Date: 18th August 2010
Author: Shroff Eye Hospital
About: Shroff Eye Hospital is India’s First Eye Hospital that the Joint Commission International (International Division of JCAHO, USA) has given accreditation for excellence in patient care and health care delivery. Shroff Eye is also India’s first and only Wavelight Concerto 500 Hz LASIK center- The Worlds Safest and Fastest LASIK.
3 D HEADACHES
It’s a headache? … While watching a 3D movie? … Rush for an eye check up!
The growing popularity of 3- D movies such as James Cameron’s “Avatar” has inspired many other films to follow suit. Even movies for children like “Shrek Forever After and Toy Story-3” are being made in 3-D. Not to forget the new 3D television sets introduced recently!
While new digital 3D technology has made the entire movie experience exciting, for some people with eye problems, a prolonged 3D session of focussing for 120 minutes or more on rich 3 D images may result in an aching head.
And, if it does, it could very well indicate an eye problem!
Why would a 3 D movie result in headaches?
For people with normal vision, this headache or disorientation after watching a 3 D film is usual because we have trained our eyes to see movies in 2 D. In 2 D films, we see images in one plane, so the focussing efforts of the eye are minimalistic. No strain, no headache!
However, 3 D images are stacked in front of or behind some other layer depending on what the filmmakers want you to see. Our eyes have a natural tendency to bring images which are closer or further away into focus. 3D camerawork frustrates this instinct. That translates into greater mental effort, making it easier to get a headache.
With 3D movies, people face an entirely new sensory experience.
To see the image in 3 D, you firstly need the image in each eye to be equally clear and then merge the slightly different images presented to each eye. Ultimately, it is what your brain is telling your eyes to do that gives you the headache by creating the extra workload. This is similar to doing long hours of work on the computer. Only, in the movies one cannot take a break, but the eyes and brain need to concentrate for longer. Under normal circumstances, this may not be an issue and may just be a temporary discomfort that one is able to overcome.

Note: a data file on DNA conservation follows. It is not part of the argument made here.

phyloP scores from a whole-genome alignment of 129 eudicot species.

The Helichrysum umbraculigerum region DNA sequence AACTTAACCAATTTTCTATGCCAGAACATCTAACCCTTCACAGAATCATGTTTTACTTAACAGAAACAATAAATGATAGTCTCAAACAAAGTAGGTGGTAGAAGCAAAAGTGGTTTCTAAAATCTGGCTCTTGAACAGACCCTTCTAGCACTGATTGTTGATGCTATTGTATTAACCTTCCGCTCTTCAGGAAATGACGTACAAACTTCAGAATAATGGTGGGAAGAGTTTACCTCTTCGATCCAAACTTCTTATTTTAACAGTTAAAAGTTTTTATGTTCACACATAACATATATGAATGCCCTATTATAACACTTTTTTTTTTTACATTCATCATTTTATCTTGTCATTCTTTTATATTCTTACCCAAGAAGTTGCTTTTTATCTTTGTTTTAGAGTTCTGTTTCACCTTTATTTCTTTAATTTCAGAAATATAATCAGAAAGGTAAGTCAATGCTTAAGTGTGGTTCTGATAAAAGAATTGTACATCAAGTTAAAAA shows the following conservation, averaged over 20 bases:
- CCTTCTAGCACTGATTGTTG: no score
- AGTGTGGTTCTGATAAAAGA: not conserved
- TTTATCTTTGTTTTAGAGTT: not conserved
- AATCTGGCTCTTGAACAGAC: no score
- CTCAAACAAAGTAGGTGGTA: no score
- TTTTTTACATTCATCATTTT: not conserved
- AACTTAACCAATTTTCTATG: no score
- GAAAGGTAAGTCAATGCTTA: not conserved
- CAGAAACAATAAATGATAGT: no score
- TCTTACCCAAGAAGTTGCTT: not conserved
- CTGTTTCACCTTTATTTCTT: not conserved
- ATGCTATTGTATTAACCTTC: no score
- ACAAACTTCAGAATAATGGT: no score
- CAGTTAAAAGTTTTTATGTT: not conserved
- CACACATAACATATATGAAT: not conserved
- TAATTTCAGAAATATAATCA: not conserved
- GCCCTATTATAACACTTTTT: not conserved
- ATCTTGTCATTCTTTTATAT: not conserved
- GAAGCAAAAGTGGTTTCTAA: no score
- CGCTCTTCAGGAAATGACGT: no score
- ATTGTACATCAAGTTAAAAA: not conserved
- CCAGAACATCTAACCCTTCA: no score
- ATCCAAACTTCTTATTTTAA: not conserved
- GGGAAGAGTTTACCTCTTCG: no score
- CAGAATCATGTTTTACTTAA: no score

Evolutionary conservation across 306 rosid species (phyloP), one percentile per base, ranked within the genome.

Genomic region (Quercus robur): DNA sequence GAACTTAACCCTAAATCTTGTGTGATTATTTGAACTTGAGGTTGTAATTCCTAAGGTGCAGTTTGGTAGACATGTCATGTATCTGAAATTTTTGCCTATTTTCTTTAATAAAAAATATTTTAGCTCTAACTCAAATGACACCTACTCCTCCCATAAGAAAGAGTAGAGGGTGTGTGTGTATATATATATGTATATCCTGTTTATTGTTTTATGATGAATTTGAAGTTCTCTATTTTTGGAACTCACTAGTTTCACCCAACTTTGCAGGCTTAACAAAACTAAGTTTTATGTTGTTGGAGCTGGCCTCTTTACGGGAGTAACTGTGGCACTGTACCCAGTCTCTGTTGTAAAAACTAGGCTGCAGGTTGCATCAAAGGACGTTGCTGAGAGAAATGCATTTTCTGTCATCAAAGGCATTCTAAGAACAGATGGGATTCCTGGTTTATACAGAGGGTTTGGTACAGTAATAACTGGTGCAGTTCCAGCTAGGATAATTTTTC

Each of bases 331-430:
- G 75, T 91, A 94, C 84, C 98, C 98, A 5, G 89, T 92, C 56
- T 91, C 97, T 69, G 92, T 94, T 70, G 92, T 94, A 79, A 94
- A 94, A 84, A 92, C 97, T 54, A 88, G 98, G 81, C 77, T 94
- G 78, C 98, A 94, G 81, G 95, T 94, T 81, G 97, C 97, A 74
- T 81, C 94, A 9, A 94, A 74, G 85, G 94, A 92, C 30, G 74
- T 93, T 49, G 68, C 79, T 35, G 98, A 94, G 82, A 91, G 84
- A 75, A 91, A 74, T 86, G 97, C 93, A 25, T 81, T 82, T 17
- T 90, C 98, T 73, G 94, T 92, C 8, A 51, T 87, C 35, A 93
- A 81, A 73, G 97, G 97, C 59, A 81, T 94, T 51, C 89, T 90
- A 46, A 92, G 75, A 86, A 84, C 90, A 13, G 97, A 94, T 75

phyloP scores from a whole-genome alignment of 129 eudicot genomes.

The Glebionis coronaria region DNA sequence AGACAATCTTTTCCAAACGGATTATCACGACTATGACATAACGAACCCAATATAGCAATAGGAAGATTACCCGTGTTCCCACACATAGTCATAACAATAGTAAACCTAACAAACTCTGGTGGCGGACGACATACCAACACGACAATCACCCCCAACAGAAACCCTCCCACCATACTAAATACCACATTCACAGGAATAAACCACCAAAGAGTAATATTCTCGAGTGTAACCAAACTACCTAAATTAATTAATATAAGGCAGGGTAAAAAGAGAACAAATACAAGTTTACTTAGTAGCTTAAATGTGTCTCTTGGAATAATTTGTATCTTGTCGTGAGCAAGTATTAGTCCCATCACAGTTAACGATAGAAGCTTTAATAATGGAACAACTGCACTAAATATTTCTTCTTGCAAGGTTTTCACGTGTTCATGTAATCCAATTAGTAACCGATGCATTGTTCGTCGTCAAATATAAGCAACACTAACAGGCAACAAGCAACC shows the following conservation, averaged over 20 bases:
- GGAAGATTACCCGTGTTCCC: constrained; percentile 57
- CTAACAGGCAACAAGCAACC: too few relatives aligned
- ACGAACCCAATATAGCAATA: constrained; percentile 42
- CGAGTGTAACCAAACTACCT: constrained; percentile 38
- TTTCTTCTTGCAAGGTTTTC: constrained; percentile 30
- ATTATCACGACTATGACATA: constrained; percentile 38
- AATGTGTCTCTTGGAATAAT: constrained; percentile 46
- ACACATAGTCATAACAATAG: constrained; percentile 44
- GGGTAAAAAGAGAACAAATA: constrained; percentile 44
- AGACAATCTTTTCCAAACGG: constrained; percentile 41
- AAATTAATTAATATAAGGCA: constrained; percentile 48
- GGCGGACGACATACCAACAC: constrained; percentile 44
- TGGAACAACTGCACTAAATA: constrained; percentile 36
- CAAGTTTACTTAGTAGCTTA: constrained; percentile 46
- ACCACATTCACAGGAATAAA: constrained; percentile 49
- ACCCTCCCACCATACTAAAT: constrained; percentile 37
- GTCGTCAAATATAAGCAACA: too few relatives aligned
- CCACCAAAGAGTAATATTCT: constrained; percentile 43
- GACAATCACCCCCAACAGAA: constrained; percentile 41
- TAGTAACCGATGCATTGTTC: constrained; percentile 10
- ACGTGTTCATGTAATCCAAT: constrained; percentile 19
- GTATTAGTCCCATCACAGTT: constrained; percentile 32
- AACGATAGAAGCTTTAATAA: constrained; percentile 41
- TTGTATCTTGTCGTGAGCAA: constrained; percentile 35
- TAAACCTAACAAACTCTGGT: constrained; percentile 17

In the movie, you are meant to focus where James Cameron wants you to focus! That frame is ‘brought out, panned out or comes into focus’. So, if you start looking elsewhere, at a creature or an animal on the side, you cannot focus on it and this is what gives anyone a disoriented sometimes nauseous feeling. So, to avoid a headache you have to ‘go with the flow’.
Red Alert for Others
On the other hand, a long lasting headache, nausea, disorientation or complete inability to perceive 3 D images could well mean an eye problem, most being minor and treatable. People who do not have normal depth perception cannot see in 3D at all.
“If any person experienced headaches after watching 3 D films, I would not ignore this”, says Dr Shroff, of Shroff Eye Hospital, Mumbai. “It could be a red alert especially in case of children. This is like a ‘screening test’ for some eye conditions which often go undetected like anisometropia (unequal spectacle powers), strabismus (squint) or amblyopia (lazy eye). Many people with minor eye problems, such as a muscle imbalance remain undetected as our brain under normal circumstances adjusts naturally,” said Dr Shroff. “Some conditions may be congenital, may develop later in life due to systemic diseases such as diabetes, thyroid conditions, myasthenia gravis or due to nerve palsies”.
What is the trick to avoid the headache?
Disregard your experience with 2D movies and stay focussed on whatever is right in front of you; that is what you should be paying attention to. By focussing too long on the background details is what triggers headaches and disorientation.
3 D Digital TV Technology
‘Avatar’ is a 3 D movie made carefully to reduce the earlier 3 D headache – inducing effects! Cameron designed this movie cleverly with smooth and slow moving images. Advanced moviemaking techniques were used to make the images easier on our brain and to allow the brain to keep up with the 3 D illusion.
However, as 3 D moves towards television, we suspect more viewers to have eye problems. Why? Because sports such as football which have quick movements will be even harder to stay focussed on and many more viewers are likely to be symptomatic!
Basically, people need to be aware that if they respond to 3 D in a different way than others, they need to get their eyes checked!
Open your eyes…to a whole new world!
Issued in public interest by Shroff Eye Hospital, Mumbai, India